STMA Legislative Action
When it comes to legislative advocacy, your voice matters! When advocating with legislators, it is important to have a basic knowledge of how public schools are funded in Minnesota.
School Funding 101
Article XIII of the MN Constitution clearly states "it is the duty of the legislature to establish a general and uniform system of public schools."
State funding is very important to STMA students, staff, and stakeholders as approximately 86% of the district’s revenue comes directly from the state’s funding formula.
Education spending is about 40% of the state’s budget but that money is not spread out evenly across Minnesota school districts. State legislators decide how much money will be spent. That money is allocated according to a complicated funding formula that gives vastly different amounts of money to each school district.
Basic Formula and Categorical Aid:
Every school district receives a basic amount of money for per pupil spending. For FY2023, that amount is $6,863 per pupil. The basic state aid formula has eroded significantly since 1991 as funding has not kept up with inflation. MN school districts would receive an additional $1,605 per pupil if inflation were factored in.
The rest of the state money is distributed according to a complicated formula known as categorical aid. STMA does not qualify for much categorical aid. Categorical aid is somewhat arbitrary and the exact reasons why some school districts qualify and other school districts do not, is determined by state legislators. In short, this means STMA receives thousands of dollars less than other school districts.
Why School Funding Matters to You and YOUR Child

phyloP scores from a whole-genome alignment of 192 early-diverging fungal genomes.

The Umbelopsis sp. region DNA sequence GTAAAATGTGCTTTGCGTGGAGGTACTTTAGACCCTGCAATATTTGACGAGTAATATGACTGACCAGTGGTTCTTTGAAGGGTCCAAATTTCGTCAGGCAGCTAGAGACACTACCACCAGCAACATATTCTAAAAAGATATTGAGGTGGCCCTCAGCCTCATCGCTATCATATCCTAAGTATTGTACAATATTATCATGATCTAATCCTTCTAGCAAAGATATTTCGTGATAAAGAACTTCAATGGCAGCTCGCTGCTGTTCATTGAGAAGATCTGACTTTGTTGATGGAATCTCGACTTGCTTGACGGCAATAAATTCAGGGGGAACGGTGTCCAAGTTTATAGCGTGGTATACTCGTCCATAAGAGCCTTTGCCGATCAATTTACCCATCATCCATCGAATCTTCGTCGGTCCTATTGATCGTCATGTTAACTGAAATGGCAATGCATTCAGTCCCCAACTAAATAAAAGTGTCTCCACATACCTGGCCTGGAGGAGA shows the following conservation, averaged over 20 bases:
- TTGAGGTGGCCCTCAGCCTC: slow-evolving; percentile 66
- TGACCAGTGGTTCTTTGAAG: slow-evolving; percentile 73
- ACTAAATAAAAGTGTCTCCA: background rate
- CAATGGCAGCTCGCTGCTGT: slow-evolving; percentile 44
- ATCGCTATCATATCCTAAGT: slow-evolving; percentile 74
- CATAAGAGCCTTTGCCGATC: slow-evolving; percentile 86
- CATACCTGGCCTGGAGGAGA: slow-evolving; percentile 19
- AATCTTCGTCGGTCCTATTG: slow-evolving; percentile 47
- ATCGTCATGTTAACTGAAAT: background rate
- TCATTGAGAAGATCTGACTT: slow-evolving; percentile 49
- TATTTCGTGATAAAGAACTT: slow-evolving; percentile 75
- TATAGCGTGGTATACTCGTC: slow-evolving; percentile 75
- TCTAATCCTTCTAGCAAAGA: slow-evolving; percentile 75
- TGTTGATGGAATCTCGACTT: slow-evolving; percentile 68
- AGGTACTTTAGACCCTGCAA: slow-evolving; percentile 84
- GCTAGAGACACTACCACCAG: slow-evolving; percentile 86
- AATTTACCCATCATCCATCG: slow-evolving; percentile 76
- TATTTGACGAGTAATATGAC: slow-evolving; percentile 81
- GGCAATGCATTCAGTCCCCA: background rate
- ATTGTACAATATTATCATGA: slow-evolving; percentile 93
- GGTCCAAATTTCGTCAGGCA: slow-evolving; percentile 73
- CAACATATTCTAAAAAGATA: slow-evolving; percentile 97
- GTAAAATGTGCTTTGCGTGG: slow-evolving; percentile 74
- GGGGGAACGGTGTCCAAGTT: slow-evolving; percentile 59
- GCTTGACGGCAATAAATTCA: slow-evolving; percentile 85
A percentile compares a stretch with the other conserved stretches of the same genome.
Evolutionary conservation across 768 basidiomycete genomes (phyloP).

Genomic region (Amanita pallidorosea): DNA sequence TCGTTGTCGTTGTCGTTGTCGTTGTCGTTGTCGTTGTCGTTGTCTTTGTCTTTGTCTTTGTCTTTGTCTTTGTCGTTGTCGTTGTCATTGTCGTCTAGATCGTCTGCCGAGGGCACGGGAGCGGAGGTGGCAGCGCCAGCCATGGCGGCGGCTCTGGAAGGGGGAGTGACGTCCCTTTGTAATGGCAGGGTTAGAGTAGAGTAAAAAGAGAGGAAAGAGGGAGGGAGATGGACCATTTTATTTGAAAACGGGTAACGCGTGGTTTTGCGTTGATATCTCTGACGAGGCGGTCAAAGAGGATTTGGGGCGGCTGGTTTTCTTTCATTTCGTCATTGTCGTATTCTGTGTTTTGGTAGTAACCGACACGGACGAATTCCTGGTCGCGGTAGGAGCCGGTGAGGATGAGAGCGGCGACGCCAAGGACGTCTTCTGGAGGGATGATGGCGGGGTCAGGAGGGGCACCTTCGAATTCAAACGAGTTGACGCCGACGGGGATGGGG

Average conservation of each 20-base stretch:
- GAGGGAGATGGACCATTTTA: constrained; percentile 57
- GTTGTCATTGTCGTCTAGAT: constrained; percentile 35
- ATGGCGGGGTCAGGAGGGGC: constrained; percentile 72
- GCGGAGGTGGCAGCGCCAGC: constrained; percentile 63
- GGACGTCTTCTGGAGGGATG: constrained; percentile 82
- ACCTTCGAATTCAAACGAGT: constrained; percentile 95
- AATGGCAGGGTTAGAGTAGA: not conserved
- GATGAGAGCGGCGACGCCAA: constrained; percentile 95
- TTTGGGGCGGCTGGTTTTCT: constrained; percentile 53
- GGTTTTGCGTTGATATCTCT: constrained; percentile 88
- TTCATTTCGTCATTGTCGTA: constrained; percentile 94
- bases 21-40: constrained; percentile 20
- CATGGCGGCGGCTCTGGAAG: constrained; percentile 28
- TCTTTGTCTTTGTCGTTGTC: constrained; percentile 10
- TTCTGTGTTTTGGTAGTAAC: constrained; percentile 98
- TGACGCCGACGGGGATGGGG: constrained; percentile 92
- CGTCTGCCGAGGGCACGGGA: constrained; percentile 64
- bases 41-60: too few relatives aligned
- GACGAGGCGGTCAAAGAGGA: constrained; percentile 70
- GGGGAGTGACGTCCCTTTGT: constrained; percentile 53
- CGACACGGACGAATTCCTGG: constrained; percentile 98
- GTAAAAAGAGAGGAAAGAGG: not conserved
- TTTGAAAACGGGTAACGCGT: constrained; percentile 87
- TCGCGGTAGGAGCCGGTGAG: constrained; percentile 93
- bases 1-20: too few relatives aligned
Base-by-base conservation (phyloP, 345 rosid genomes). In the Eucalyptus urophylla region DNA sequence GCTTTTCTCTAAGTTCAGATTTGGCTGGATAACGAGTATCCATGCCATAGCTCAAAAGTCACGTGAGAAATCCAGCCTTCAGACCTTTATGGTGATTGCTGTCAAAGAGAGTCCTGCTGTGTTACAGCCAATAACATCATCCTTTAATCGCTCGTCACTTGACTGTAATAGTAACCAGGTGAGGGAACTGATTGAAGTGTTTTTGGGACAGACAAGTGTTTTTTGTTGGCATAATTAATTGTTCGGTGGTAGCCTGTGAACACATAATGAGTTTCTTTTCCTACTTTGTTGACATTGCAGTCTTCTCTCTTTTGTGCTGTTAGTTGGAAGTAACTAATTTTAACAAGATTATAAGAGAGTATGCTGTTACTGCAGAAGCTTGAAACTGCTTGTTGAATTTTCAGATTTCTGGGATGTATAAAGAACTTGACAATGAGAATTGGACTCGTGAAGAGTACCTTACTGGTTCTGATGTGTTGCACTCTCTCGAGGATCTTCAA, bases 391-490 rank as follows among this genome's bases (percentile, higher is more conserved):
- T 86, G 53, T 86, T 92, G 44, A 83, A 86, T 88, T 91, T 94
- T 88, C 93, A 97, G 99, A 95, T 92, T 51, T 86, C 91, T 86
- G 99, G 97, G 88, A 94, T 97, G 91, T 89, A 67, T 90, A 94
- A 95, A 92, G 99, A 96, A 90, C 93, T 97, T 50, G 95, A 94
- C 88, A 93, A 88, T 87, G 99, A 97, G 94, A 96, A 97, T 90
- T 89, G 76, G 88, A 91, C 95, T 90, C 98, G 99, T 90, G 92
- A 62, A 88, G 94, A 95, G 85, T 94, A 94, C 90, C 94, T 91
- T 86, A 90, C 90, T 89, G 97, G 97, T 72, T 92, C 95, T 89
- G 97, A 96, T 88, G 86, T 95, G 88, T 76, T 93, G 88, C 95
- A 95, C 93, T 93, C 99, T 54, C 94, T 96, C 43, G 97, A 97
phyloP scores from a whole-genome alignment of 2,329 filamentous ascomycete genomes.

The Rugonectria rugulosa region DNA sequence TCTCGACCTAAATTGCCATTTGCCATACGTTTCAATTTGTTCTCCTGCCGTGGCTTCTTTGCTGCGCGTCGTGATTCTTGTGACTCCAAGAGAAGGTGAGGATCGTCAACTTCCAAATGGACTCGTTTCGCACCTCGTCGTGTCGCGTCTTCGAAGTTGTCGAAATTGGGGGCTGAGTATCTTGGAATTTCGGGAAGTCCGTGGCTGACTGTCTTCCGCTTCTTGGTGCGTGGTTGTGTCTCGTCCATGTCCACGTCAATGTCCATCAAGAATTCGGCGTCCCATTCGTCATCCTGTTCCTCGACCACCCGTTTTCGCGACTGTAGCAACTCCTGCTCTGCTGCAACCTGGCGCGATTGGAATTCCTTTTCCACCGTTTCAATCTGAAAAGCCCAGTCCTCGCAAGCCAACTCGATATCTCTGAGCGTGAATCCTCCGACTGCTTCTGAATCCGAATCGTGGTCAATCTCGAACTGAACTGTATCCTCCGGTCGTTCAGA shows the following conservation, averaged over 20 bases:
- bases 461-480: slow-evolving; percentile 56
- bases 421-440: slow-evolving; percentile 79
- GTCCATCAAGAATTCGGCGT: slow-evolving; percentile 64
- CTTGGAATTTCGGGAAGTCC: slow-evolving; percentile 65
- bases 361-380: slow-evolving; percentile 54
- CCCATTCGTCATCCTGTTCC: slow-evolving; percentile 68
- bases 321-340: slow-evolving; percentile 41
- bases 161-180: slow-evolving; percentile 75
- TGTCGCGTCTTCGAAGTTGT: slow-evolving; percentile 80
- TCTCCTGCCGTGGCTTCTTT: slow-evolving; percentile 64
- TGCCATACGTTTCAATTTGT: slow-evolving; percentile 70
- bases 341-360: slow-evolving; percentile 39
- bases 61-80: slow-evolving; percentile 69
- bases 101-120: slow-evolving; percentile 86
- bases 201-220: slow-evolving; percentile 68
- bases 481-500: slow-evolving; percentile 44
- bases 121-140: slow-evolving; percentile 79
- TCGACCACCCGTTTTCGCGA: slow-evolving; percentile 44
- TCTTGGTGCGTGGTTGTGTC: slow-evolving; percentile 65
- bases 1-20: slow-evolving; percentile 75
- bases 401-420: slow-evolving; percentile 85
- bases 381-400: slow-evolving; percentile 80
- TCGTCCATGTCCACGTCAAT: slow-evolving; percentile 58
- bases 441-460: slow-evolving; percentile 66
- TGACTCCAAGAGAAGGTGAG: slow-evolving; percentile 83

In FY2020, STMA joined the Lake Conference. While we are similar to districts in the Lake Conference in academics, arts, activities, and athletics, in funding we are very different.
This graph shows the amount each STMA student receives from the state compared to the amount other districts receive. In this example, the Hopkins School District receives $4,710 more per pupil than STMA. That’s a difference of over $31 million per year!
STMA ranks 325/327--- almost dead last--- in general education per-pupil revenue among Minnesota public school districts. To learn more click here.
Operating Referendum (AKA Operating Levy):
MN school districts augment their state aid revenue by asking taxpayers to support an operating levy. Approximately 71% of public school districts have an operating levy. STMA does not have an operating levy.
The cost of raising school revenue through an operating levy is tied to a school district’s commercial property base. The STMA community is “property poor,” meaning there’s little commercial and industrial development to expand the tax base causing the tax burden to fall heavily on residential homeowners. For an operating levy, STMA taxpayers pay significantly more than taxpayers in neighboring districts who reside in a “property rich” community with lots of commercial and industrial development.
This graph shows the amount taxpayers in varying districts pay for the same per pupil operating levy.
Special Education Cross Subsidy:
The State of MN does not fully fund special education despite a plethora of mandates that districts must follow. For example, in FY2020 STMA diverted $4.5 million or $677 per pupil of funding meant for regular education classroom instruction to cover mandated but unreimbursed special education programming. The $4.5 million that STMA must divert from its general fund to pay for special education mandates substantially limits opportunities for all STMA students. To learn more click here.
STMA has worked hard to increase student achievement and offer exceptional educational opportunities to help students develop their full potential and build character. In order for us to maintain this investment in our students, we need to find a way of funding public schools that create greater equity for all students regardless of their zip code. ALL students deserve support and opportunities for students should not be determined by where their parents choose to live.